Director Geoff Elliott, the company co-founder and co-artistic director who is directing three of this season’s six productions, takes on a fourth assignment by playing Lloyd Dallas, the womanizing director of Nothing On, the play-within-the-play. An artistic director brings a seasoned temperment to the role of a director – of and in a production. And, having lived through his share of real-life stage calamities informs Elliott’s Dallas with the perfect droll deadpan upon which the actors’ mounting hysteria becomes all the more hysterical.
Over three acts, Frayn's staple of commercial and community stages follows an English troupe as they careen from disastrous final dress rehearsal through two performances on their tour: one, days after opening, and the other days before the end of the run. Elliott has the action working both ways. Though most of the humor springs from things going haywire, there also are times where the farce is working according to the script-within-the-script. Along the way, his actors continually earn bigger laughs by seeming to want to avoid errors, rather than relying on them.
Each act of Noises Off is a different performance of Act I of Nothing On, a standard British sex farce that is touring the English Midlands. The action takes place in the main room of a home whose owners are on holiday in Spain (in part to avoid the tax authorities). The home is in the care of their housekeeper and a real estate agent hired to find renters. First, however, he’ll use it for an afternoon tryst with a lady from the Inland Revenue. Unfortunately, it’s the same day the owners sneak back home. It's also the day a daft old burglar, thinking the place is empty, breaks in. Through a series of perfectly timed entrances and exits, through a half-dozen doors around the set, they all manage to avoid each other for most of the act.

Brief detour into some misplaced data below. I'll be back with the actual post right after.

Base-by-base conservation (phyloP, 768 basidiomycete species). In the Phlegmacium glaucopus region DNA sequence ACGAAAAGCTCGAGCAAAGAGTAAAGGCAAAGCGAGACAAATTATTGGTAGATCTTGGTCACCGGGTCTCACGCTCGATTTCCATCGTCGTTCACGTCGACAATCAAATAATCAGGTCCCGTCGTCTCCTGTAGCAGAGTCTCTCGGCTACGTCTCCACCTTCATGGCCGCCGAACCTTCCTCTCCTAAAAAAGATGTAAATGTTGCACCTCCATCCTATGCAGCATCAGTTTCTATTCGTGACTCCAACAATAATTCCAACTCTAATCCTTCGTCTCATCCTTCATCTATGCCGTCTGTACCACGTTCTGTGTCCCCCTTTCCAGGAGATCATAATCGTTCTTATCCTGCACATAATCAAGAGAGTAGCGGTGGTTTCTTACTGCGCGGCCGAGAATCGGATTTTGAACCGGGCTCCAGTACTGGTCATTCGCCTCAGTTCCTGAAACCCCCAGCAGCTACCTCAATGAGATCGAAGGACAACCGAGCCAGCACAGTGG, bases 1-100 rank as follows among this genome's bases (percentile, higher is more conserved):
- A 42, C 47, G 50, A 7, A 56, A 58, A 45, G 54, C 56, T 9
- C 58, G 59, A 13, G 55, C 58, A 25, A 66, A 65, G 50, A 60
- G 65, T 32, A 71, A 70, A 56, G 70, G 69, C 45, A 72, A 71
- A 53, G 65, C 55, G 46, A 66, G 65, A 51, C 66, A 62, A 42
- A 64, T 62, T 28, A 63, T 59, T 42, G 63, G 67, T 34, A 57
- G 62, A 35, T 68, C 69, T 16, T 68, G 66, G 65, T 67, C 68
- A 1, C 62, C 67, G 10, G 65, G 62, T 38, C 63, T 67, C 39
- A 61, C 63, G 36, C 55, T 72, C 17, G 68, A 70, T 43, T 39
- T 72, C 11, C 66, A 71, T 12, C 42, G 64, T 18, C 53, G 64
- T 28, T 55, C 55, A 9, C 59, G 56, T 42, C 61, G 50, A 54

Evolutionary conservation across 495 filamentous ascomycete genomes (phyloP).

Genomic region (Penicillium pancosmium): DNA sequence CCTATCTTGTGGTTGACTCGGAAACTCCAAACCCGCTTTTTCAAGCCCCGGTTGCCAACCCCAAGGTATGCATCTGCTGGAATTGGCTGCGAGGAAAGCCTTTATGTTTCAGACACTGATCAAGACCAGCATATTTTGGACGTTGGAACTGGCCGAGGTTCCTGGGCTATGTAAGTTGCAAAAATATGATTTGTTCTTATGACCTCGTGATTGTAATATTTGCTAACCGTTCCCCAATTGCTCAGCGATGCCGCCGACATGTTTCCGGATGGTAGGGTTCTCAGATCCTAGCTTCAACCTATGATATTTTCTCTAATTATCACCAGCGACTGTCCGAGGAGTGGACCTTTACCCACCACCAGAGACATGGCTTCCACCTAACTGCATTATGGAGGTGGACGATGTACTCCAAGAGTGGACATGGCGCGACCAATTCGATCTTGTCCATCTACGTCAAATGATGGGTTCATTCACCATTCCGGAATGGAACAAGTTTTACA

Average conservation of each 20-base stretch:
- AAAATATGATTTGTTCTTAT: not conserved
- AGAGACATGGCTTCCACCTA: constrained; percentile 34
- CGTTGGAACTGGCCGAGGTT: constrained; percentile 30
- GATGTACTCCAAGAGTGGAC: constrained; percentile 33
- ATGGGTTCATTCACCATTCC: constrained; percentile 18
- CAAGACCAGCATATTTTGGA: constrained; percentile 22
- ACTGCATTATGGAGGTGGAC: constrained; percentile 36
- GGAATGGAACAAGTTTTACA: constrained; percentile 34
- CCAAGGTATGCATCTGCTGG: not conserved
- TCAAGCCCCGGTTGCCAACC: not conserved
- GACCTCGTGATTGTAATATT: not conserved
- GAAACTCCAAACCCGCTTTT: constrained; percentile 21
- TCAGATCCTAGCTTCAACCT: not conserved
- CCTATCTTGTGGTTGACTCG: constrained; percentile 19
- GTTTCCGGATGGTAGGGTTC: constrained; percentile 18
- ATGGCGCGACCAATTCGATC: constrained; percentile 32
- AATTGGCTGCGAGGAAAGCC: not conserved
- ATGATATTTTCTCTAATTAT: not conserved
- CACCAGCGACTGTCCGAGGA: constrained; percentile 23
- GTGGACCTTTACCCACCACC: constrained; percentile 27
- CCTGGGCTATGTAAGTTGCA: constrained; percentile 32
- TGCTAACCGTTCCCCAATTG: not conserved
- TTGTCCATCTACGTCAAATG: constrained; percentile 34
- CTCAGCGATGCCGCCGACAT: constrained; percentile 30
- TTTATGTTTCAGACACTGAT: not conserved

Dallas is aided by two young stage managers, Tim (Shaun Anthony) and Poppy (Lenne Klingaman). Stephen Rockwell and Jill Hill play Frederick Fellowes and Belinda Blair, the actors cast as the homeowners. Deborah Strang plays Dotty Otley, the actress playing the housekeeper. Apollo Dukakis plays Selsdon Mowbray, the old actor playing the old burglar. And Mikael Salazar and Emily Kosloski are the real estate and revenue agents, respectively.
Special appreciation must be given to Salazar, who gives a detailed performance of a man gradually coming unraveled. His Garry Lejeune seems a competent actor – unlike Dotty or Frederick. Instead, his problem is jealous rage prompted by a questionable backstage romance. It is a performance as incendiary as it is controlled, and it has been allowed to stand out as this production's emotional high-end against which the others can differentiate. Regulars like Hill, Strang, Dukakis and Rockwell, now with Klingaman (a fine Anne in the currently running Richard III) and Anthony, lay the groundwork for debuting Kosloski (one of Joan Rivers’ aides in her recent Geffen premiere) and Salazar (returning after Arms and the Man a couple years back).
Elliott has a fine design team in Adam Lillibridge (set), Soojin Lee (costumes), Ken Booth (lights) and Patrick Hotchkiss (sound). The play runs in rep with Richard and an adaptation of Crime and Punishment through December 19.
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by MICHAEL FRAYN
directed by GEOFF ELLIOTT and JULIA RODRIGUEZ-ELLIOTT
A NOISE WITHIN
November 6-December 19, 2009
(Opened 11/7, rev'd 11/15m)
CAST Shaun Anthony, Apollo Dukakis, Geoff Elliott, Jill Hill, Lenne Klingaman, Emily Kosloski, Stephen Rockwell, Mikael Salazar, Deborah Strang
PRODUCTION Adam Lillibridge, set; Soojin Lee, costumes; Ken Booth, lights; Patrick Hotchkiss, sound; Meghan Kennedy, stage management; Katerina Schmidt, production assistant; Lewis Blanchard, Sarah Chang, Katie Elsaesser, Stefan Tabencki, Mary-Eileen Young, crew.
HISTORY Terri Murray, production sponsor